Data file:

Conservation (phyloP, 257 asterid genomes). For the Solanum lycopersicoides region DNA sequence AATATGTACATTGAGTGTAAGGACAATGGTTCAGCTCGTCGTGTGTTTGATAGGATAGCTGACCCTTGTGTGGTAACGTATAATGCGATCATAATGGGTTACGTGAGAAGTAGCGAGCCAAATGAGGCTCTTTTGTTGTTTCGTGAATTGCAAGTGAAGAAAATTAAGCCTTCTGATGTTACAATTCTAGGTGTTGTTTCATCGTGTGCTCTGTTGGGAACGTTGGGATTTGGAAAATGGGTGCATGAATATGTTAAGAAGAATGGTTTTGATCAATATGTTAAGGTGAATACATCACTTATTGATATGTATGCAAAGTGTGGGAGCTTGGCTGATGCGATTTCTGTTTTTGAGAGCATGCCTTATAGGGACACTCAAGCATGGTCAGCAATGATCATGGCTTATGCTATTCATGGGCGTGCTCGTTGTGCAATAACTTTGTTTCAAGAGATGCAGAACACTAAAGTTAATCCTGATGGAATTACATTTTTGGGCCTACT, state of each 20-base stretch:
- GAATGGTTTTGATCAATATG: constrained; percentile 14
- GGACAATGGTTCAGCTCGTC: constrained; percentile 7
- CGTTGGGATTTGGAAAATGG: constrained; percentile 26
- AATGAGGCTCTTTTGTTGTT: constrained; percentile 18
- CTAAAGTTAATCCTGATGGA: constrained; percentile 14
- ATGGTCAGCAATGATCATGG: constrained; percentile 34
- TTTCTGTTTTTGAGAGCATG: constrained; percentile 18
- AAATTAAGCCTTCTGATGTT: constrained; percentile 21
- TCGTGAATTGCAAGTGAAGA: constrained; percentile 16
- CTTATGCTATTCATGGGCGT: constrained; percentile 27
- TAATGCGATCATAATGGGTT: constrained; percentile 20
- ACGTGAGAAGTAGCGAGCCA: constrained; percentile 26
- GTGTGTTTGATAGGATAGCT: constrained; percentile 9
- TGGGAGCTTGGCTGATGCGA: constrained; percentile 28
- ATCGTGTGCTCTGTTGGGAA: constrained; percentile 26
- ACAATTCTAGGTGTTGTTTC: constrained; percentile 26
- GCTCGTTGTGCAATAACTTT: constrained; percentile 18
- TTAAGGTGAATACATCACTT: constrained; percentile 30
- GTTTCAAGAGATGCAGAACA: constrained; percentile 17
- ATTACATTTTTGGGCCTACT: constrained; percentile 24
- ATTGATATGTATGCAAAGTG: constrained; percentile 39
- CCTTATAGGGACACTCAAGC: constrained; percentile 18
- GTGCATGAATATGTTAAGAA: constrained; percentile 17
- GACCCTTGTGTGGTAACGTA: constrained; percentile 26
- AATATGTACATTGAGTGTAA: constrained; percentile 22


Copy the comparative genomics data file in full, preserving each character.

Conservation (phyloP, 257 asterid genomes). For the Solanum lycopersicoides region DNA sequence AATATGTACATTGAGTGTAAGGACAATGGTTCAGCTCGTCGTGTGTTTGATAGGATAGCTGACCCTTGTGTGGTAACGTATAATGCGATCATAATGGGTTACGTGAGAAGTAGCGAGCCAAATGAGGCTCTTTTGTTGTTTCGTGAATTGCAAGTGAAGAAAATTAAGCCTTCTGATGTTACAATTCTAGGTGTTGTTTCATCGTGTGCTCTGTTGGGAACGTTGGGATTTGGAAAATGGGTGCATGAATATGTTAAGAAGAATGGTTTTGATCAATATGTTAAGGTGAATACATCACTTATTGATATGTATGCAAAGTGTGGGAGCTTGGCTGATGCGATTTCTGTTTTTGAGAGCATGCCTTATAGGGACACTCAAGCATGGTCAGCAATGATCATGGCTTATGCTATTCATGGGCGTGCTCGTTGTGCAATAACTTTGTTTCAAGAGATGCAGAACACTAAAGTTAATCCTGATGGAATTACATTTTTGGGCCTACT, state of each 20-base stretch:
- GAATGGTTTTGATCAATATG: constrained; percentile 14
- GGACAATGGTTCAGCTCGTC: constrained; percentile 7
- CGTTGGGATTTGGAAAATGG: constrained; percentile 26
- AATGAGGCTCTTTTGTTGTT: constrained; percentile 18
- CTAAAGTTAATCCTGATGGA: constrained; percentile 14
- ATGGTCAGCAATGATCATGG: constrained; percentile 34
- TTTCTGTTTTTGAGAGCATG: constrained; percentile 18
- AAATTAAGCCTTCTGATGTT: constrained; percentile 21
- TCGTGAATTGCAAGTGAAGA: constrained; percentile 16
- CTTATGCTATTCATGGGCGT: constrained; percentile 27
- TAATGCGATCATAATGGGTT: constrained; percentile 20
- ACGTGAGAAGTAGCGAGCCA: constrained; percentile 26
- GTGTGTTTGATAGGATAGCT: constrained; percentile 9
- TGGGAGCTTGGCTGATGCGA: constrained; percentile 28
- ATCGTGTGCTCTGTTGGGAA: constrained; percentile 26
- ACAATTCTAGGTGTTGTTTC: constrained; percentile 26
- GCTCGTTGTGCAATAACTTT: constrained; percentile 18
- TTAAGGTGAATACATCACTT: constrained; percentile 30
- GTTTCAAGAGATGCAGAACA: constrained; percentile 17
- ATTACATTTTTGGGCCTACT: constrained; percentile 24
- ATTGATATGTATGCAAAGTG: constrained; percentile 39
- CCTTATAGGGACACTCAAGC: constrained; percentile 18
- GTGCATGAATATGTTAAGAA: constrained; percentile 17
- GACCCTTGTGTGGTAACGTA: constrained; percentile 26
- AATATGTACATTGAGTGTAA: constrained; percentile 22